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As we’ve heard since 2013, the FDA will soon require quality metrics to be submitted for certain product types. There is no better summary of what the FDA hopes to achieve, than a quote taken from an FDA PowerPoint:

“A maximally efficient, agile, flexible pharmaceutical manufacturing sector that reliably produces high quality drug products without extensive regulatory oversight.”

Source: http://www.fda.gov/downloads/AboutFDA/CentersOffices/OfficeofMedicalProductsandTobacco/CDER/UCM374192.pdf

With this effort, the FDA hopes to improve product quality and prevent drug shortages. The FDA’s proposal highlights quarterly data gathered with an annual submission process. As of now, the FDA is still seeking comments until the end of the month, so updates are expected soon!   Submission of this data will occur through an FDA database portal. We will hear more regarding their plan to move forward with the collection of quality metrics soon and will blog about it on our site.

What metrics will be collected?

We’ve compiled a list of quality metrics that the FDA is looking to collect in this program. You can read more about this in the FDA’s draft guidance document from July of 2015. Some of these will start off as optional metrics.

http://www.fda.gov/downloads/Drugs/GuidanceComplianceRegulatoryInformation/Guidances/UCM455957.pdf

  • Was each APR or PQR reviewed and approved by the following:
    • (1) the head of the quality unit
    • (2) the head of the operations unit
    • (3) both
    • (4) neither
  • What percentage of corrective actions involved re-training of personnel (i.e., a root cause of the deviation is lack of adequate training)?
  • Did the establishment’s management calculate a process capability or performance index for each critical quality attribute (CQA) as part of that product’s APR or PQR.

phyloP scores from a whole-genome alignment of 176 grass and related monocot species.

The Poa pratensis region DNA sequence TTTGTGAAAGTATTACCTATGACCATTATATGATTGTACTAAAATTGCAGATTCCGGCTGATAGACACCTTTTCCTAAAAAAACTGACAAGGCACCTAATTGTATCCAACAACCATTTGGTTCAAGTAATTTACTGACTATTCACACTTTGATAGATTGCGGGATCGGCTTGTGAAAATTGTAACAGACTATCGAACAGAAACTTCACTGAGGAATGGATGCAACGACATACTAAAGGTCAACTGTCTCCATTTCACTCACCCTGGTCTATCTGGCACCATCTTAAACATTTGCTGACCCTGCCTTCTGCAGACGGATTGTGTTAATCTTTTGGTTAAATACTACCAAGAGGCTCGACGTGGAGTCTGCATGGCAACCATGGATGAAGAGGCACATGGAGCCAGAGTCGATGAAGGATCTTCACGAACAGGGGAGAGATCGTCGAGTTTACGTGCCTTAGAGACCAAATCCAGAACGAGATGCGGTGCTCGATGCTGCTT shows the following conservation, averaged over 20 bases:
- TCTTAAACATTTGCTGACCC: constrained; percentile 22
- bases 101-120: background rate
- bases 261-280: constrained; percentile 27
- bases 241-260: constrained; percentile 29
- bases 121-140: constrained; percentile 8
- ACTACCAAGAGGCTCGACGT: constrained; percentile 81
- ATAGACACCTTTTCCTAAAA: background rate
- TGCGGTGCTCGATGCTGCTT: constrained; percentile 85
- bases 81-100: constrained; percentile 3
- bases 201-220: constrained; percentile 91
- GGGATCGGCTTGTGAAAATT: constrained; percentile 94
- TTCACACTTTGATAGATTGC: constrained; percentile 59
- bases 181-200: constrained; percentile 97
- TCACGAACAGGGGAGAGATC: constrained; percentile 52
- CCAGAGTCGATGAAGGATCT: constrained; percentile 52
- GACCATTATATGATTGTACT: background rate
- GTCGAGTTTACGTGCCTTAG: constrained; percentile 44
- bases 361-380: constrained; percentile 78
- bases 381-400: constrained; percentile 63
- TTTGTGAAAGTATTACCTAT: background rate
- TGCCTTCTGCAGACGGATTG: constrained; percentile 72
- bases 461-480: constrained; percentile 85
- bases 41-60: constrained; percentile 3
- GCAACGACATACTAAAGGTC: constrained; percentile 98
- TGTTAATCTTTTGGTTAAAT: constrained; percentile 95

• Did the establishment’s management have a policy of requiring a corrective action or preventive action (CAPA) at some lower process capability or performance index.
    • If “yes” to the above question – What is the process capability or performance index that triggers a CAPA?
  • # of Lots Attempted
  • # of Lots Rejected
  • # of Tests Conducted
  • # of OOS Results
  • # of Invalidated OOS Results
  • # Product Quality Complaints
  • # of Lots Released
  • Was the APR generated within 30 Days of annual due date?– (Yes or No)
  • How many APR’s or PQR’s are associated with the product?

Isn’t most of this submitted in the Annual Product Review?

A lot of the data listed above is submitted in the Annual Product Review. However, the APR doesn’t include a review of every batch, and information isn’t always broken down in a manner that can help identify issues or trends before they result in product loss. The proposed quality metrics program will ideally provide information to the FDA to help promote their risk-based inspection efforts triggered by the Food and Drug Administration Safety and Innovation Act (FDASIA).

Due to the fact that the FDA has published a draft guidance well in advance of implementation, those affected can be prepared. So, what can companies do to prepare for reporting these quality metrics? One way is to start to capture this data electronically in robust systems. This will help to reduce the reporting burden and also generate a faster response time to correct any issues, which is the ultimate goal of reducing product shortages.

For more information on Managing Compliance Risks with EAM/CMMS, view our recorded webinar.